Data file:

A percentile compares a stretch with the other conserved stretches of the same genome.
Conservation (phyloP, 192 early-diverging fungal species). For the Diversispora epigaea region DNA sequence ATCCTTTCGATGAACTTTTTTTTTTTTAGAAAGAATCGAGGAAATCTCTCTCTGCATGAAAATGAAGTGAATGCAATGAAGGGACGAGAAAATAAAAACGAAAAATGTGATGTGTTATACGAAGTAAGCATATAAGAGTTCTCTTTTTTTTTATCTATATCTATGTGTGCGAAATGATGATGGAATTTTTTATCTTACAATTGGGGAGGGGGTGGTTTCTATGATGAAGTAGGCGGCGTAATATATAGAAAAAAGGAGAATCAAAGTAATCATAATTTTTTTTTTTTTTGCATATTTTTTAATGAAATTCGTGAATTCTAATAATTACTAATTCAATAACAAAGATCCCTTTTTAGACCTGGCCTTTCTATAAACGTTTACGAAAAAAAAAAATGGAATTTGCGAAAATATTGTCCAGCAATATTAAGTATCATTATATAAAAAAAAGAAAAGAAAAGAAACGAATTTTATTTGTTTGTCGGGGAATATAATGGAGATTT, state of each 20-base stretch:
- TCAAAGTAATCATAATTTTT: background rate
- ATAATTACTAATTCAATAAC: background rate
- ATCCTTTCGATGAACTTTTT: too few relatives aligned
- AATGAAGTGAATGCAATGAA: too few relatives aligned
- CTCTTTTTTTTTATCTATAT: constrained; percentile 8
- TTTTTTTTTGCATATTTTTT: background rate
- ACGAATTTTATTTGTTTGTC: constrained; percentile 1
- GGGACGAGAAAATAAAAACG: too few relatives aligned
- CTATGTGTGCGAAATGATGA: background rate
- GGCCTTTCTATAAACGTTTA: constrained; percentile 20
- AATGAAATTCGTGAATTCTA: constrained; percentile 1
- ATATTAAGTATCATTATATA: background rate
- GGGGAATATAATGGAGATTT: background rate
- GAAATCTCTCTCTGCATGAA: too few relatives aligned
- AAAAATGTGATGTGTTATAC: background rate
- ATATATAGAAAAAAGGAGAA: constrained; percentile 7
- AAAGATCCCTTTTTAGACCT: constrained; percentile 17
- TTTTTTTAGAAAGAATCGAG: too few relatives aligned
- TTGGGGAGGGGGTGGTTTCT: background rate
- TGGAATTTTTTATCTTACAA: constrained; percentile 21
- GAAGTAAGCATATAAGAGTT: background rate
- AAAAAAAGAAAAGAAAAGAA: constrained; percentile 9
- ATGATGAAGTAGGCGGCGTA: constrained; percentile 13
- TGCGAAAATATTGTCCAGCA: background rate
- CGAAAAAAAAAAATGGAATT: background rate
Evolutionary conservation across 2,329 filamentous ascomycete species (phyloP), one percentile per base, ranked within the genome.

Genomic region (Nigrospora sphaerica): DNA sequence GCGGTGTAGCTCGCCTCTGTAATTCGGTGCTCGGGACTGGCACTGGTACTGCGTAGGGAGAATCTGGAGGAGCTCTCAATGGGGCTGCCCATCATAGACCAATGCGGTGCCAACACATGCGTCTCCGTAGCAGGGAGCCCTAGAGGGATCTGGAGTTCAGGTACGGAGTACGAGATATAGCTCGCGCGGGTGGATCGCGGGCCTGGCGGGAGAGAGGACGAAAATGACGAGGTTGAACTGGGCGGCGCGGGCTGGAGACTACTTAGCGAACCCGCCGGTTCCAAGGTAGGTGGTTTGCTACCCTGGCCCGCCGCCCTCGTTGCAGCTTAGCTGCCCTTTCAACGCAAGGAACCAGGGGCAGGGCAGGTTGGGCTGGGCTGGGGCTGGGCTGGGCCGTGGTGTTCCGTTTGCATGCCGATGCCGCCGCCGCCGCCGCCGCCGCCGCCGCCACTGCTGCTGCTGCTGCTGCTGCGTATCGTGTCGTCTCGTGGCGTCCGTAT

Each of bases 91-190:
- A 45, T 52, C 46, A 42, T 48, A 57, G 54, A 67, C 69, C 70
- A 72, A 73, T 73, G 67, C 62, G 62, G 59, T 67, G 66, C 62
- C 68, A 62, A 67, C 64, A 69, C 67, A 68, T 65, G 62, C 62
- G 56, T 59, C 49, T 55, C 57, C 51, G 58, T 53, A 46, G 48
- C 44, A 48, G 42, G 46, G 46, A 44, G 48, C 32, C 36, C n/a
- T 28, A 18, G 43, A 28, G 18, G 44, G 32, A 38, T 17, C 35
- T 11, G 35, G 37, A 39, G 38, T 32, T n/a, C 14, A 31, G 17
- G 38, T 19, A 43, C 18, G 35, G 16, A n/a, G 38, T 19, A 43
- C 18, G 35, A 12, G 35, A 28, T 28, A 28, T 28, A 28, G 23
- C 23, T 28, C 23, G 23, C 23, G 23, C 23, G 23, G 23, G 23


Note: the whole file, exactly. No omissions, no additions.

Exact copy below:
A percentile compares a stretch with the other conserved stretches of the same genome.
Conservation (phyloP, 192 early-diverging fungal species). For the Diversispora epigaea region DNA sequence ATCCTTTCGATGAACTTTTTTTTTTTTAGAAAGAATCGAGGAAATCTCTCTCTGCATGAAAATGAAGTGAATGCAATGAAGGGACGAGAAAATAAAAACGAAAAATGTGATGTGTTATACGAAGTAAGCATATAAGAGTTCTCTTTTTTTTTATCTATATCTATGTGTGCGAAATGATGATGGAATTTTTTATCTTACAATTGGGGAGGGGGTGGTTTCTATGATGAAGTAGGCGGCGTAATATATAGAAAAAAGGAGAATCAAAGTAATCATAATTTTTTTTTTTTTTGCATATTTTTTAATGAAATTCGTGAATTCTAATAATTACTAATTCAATAACAAAGATCCCTTTTTAGACCTGGCCTTTCTATAAACGTTTACGAAAAAAAAAAATGGAATTTGCGAAAATATTGTCCAGCAATATTAAGTATCATTATATAAAAAAAAGAAAAGAAAAGAAACGAATTTTATTTGTTTGTCGGGGAATATAATGGAGATTT, state of each 20-base stretch:
- TCAAAGTAATCATAATTTTT: background rate
- ATAATTACTAATTCAATAAC: background rate
- ATCCTTTCGATGAACTTTTT: too few relatives aligned
- AATGAAGTGAATGCAATGAA: too few relatives aligned
- CTCTTTTTTTTTATCTATAT: constrained; percentile 8
- TTTTTTTTTGCATATTTTTT: background rate
- ACGAATTTTATTTGTTTGTC: constrained; percentile 1
- GGGACGAGAAAATAAAAACG: too few relatives aligned
- CTATGTGTGCGAAATGATGA: background rate
- GGCCTTTCTATAAACGTTTA: constrained; percentile 20
- AATGAAATTCGTGAATTCTA: constrained; percentile 1
- ATATTAAGTATCATTATATA: background rate
- GGGGAATATAATGGAGATTT: background rate
- GAAATCTCTCTCTGCATGAA: too few relatives aligned
- AAAAATGTGATGTGTTATAC: background rate
- ATATATAGAAAAAAGGAGAA: constrained; percentile 7
- AAAGATCCCTTTTTAGACCT: constrained; percentile 17
- TTTTTTTAGAAAGAATCGAG: too few relatives aligned
- TTGGGGAGGGGGTGGTTTCT: background rate
- TGGAATTTTTTATCTTACAA: constrained; percentile 21
- GAAGTAAGCATATAAGAGTT: background rate
- AAAAAAAGAAAAGAAAAGAA: constrained; percentile 9
- ATGATGAAGTAGGCGGCGTA: constrained; percentile 13
- TGCGAAAATATTGTCCAGCA: background rate
- CGAAAAAAAAAAATGGAATT: background rate
Evolutionary conservation across 2,329 filamentous ascomycete species (phyloP), one percentile per base, ranked within the genome.

Genomic region (Nigrospora sphaerica): DNA sequence GCGGTGTAGCTCGCCTCTGTAATTCGGTGCTCGGGACTGGCACTGGTACTGCGTAGGGAGAATCTGGAGGAGCTCTCAATGGGGCTGCCCATCATAGACCAATGCGGTGCCAACACATGCGTCTCCGTAGCAGGGAGCCCTAGAGGGATCTGGAGTTCAGGTACGGAGTACGAGATATAGCTCGCGCGGGTGGATCGCGGGCCTGGCGGGAGAGAGGACGAAAATGACGAGGTTGAACTGGGCGGCGCGGGCTGGAGACTACTTAGCGAACCCGCCGGTTCCAAGGTAGGTGGTTTGCTACCCTGGCCCGCCGCCCTCGTTGCAGCTTAGCTGCCCTTTCAACGCAAGGAACCAGGGGCAGGGCAGGTTGGGCTGGGCTGGGGCTGGGCTGGGCCGTGGTGTTCCGTTTGCATGCCGATGCCGCCGCCGCCGCCGCCGCCGCCGCCGCCACTGCTGCTGCTGCTGCTGCTGCGTATCGTGTCGTCTCGTGGCGTCCGTAT

Each of bases 91-190:
- A 45, T 52, C 46, A 42, T 48, A 57, G 54, A 67, C 69, C 70
- A 72, A 73, T 73, G 67, C 62, G 62, G 59, T 67, G 66, C 62
- C 68, A 62, A 67, C 64, A 69, C 67, A 68, T 65, G 62, C 62
- G 56, T 59, C 49, T 55, C 57, C 51, G 58, T 53, A 46, G 48
- C 44, A 48, G 42, G 46, G 46, A 44, G 48, C 32, C 36, C n/a
- T 28, A 18, G 43, A 28, G 18, G 44, G 32, A 38, T 17, C 35
- T 11, G 35, G 37, A 39, G 38, T 32, T n/a, C 14, A 31, G 17
- G 38, T 19, A 43, C 18, G 35, G 16, A n/a, G 38, T 19, A 43
- C 18, G 35, A 12, G 35, A 28, T 28, A 28, T 28, A 28, G 23
- C 23, T 28, C 23, G 23, C 23, G 23, C 23, G 23, G 23, G 23